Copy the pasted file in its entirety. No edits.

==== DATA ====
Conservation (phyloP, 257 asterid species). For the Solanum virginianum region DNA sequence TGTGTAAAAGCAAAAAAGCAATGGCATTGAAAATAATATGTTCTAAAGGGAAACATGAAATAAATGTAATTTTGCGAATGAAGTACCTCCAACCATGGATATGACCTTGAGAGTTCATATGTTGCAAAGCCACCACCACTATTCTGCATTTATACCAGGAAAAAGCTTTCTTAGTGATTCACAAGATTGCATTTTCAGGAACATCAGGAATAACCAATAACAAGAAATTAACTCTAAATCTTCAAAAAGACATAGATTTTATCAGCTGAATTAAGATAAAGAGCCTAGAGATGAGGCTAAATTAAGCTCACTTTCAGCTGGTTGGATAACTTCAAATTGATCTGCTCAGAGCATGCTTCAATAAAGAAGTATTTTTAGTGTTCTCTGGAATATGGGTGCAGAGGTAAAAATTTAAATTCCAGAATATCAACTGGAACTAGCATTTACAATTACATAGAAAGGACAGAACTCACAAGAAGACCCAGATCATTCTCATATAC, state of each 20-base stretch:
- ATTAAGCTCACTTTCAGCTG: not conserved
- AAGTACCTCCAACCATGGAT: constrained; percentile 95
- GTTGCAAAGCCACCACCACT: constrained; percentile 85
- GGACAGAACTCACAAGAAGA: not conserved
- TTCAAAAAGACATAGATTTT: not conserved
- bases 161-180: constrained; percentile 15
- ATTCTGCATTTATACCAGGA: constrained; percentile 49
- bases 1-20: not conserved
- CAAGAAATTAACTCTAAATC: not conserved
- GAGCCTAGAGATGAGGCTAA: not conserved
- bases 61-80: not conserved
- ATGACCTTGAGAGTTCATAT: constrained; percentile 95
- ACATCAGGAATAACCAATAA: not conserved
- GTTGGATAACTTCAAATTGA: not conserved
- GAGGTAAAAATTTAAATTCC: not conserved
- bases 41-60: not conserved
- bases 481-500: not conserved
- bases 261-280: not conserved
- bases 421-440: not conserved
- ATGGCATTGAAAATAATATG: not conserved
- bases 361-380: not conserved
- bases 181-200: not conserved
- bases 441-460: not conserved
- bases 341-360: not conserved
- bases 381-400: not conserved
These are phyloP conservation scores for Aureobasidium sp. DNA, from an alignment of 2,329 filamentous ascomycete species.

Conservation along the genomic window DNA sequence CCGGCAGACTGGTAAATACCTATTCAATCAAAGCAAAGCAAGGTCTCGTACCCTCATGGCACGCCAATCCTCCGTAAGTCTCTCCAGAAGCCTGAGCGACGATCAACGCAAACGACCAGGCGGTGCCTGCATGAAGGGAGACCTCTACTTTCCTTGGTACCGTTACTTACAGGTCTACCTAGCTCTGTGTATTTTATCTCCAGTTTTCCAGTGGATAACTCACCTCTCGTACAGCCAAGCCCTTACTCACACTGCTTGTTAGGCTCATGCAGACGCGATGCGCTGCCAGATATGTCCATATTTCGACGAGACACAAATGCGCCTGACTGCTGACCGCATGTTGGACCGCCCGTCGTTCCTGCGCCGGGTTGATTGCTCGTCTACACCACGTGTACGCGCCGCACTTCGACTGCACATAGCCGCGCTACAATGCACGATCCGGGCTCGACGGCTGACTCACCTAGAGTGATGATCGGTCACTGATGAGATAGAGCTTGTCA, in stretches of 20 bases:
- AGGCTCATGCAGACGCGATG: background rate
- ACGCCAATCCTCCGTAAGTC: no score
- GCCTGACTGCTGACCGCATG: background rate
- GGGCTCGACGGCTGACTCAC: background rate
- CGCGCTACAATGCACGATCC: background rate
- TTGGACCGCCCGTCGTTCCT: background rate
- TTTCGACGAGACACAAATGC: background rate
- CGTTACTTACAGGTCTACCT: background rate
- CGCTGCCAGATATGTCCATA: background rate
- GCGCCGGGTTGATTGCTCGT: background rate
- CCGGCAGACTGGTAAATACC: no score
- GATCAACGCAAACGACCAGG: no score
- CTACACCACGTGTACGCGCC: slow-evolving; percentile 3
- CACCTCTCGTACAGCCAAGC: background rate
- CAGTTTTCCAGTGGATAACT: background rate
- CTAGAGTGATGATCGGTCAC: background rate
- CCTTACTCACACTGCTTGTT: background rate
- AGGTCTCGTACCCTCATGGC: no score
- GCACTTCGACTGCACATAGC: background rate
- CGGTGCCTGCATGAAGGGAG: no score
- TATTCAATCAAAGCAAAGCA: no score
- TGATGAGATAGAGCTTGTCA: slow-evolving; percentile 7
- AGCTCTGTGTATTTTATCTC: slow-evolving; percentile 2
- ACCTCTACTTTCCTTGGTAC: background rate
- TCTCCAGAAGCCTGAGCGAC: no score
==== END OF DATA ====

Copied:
Conservation (phyloP, 257 asterid species). For the Solanum virginianum region DNA sequence TGTGTAAAAGCAAAAAAGCAATGGCATTGAAAATAATATGTTCTAAAGGGAAACATGAAATAAATGTAATTTTGCGAATGAAGTACCTCCAACCATGGATATGACCTTGAGAGTTCATATGTTGCAAAGCCACCACCACTATTCTGCATTTATACCAGGAAAAAGCTTTCTTAGTGATTCACAAGATTGCATTTTCAGGAACATCAGGAATAACCAATAACAAGAAATTAACTCTAAATCTTCAAAAAGACATAGATTTTATCAGCTGAATTAAGATAAAGAGCCTAGAGATGAGGCTAAATTAAGCTCACTTTCAGCTGGTTGGATAACTTCAAATTGATCTGCTCAGAGCATGCTTCAATAAAGAAGTATTTTTAGTGTTCTCTGGAATATGGGTGCAGAGGTAAAAATTTAAATTCCAGAATATCAACTGGAACTAGCATTTACAATTACATAGAAAGGACAGAACTCACAAGAAGACCCAGATCATTCTCATATAC, state of each 20-base stretch:
- ATTAAGCTCACTTTCAGCTG: not conserved
- AAGTACCTCCAACCATGGAT: constrained; percentile 95
- GTTGCAAAGCCACCACCACT: constrained; percentile 85
- GGACAGAACTCACAAGAAGA: not conserved
- TTCAAAAAGACATAGATTTT: not conserved
- bases 161-180: constrained; percentile 15
- ATTCTGCATTTATACCAGGA: constrained; percentile 49
- bases 1-20: not conserved
- CAAGAAATTAACTCTAAATC: not conserved
- GAGCCTAGAGATGAGGCTAA: not conserved
- bases 61-80: not conserved
- ATGACCTTGAGAGTTCATAT: constrained; percentile 95
- ACATCAGGAATAACCAATAA: not conserved
- GTTGGATAACTTCAAATTGA: not conserved
- GAGGTAAAAATTTAAATTCC: not conserved
- bases 41-60: not conserved
- bases 481-500: not conserved
- bases 261-280: not conserved
- bases 421-440: not conserved
- ATGGCATTGAAAATAATATG: not conserved
- bases 361-380: not conserved
- bases 181-200: not conserved
- bases 441-460: not conserved
- bases 341-360: not conserved
- bases 381-400: not conserved
These are phyloP conservation scores for Aureobasidium sp. DNA, from an alignment of 2,329 filamentous ascomycete species.

Conservation along the genomic window DNA sequence CCGGCAGACTGGTAAATACCTATTCAATCAAAGCAAAGCAAGGTCTCGTACCCTCATGGCACGCCAATCCTCCGTAAGTCTCTCCAGAAGCCTGAGCGACGATCAACGCAAACGACCAGGCGGTGCCTGCATGAAGGGAGACCTCTACTTTCCTTGGTACCGTTACTTACAGGTCTACCTAGCTCTGTGTATTTTATCTCCAGTTTTCCAGTGGATAACTCACCTCTCGTACAGCCAAGCCCTTACTCACACTGCTTGTTAGGCTCATGCAGACGCGATGCGCTGCCAGATATGTCCATATTTCGACGAGACACAAATGCGCCTGACTGCTGACCGCATGTTGGACCGCCCGTCGTTCCTGCGCCGGGTTGATTGCTCGTCTACACCACGTGTACGCGCCGCACTTCGACTGCACATAGCCGCGCTACAATGCACGATCCGGGCTCGACGGCTGACTCACCTAGAGTGATGATCGGTCACTGATGAGATAGAGCTTGTCA, in stretches of 20 bases:
- AGGCTCATGCAGACGCGATG: background rate
- ACGCCAATCCTCCGTAAGTC: no score
- GCCTGACTGCTGACCGCATG: background rate
- GGGCTCGACGGCTGACTCAC: background rate
- CGCGCTACAATGCACGATCC: background rate
- TTGGACCGCCCGTCGTTCCT: background rate
- TTTCGACGAGACACAAATGC: background rate
- CGTTACTTACAGGTCTACCT: background rate
- CGCTGCCAGATATGTCCATA: background rate
- GCGCCGGGTTGATTGCTCGT: background rate
- CCGGCAGACTGGTAAATACC: no score
- GATCAACGCAAACGACCAGG: no score
- CTACACCACGTGTACGCGCC: slow-evolving; percentile 3
- CACCTCTCGTACAGCCAAGC: background rate
- CAGTTTTCCAGTGGATAACT: background rate
- CTAGAGTGATGATCGGTCAC: background rate
- CCTTACTCACACTGCTTGTT: background rate
- AGGTCTCGTACCCTCATGGC: no score
- GCACTTCGACTGCACATAGC: background rate
- CGGTGCCTGCATGAAGGGAG: no score
- TATTCAATCAAAGCAAAGCA: no score
- TGATGAGATAGAGCTTGTCA: slow-evolving; percentile 7
- AGCTCTGTGTATTTTATCTC: slow-evolving; percentile 2
- ACCTCTACTTTCCTTGGTAC: background rate
- TCTCCAGAAGCCTGAGCGAC: no score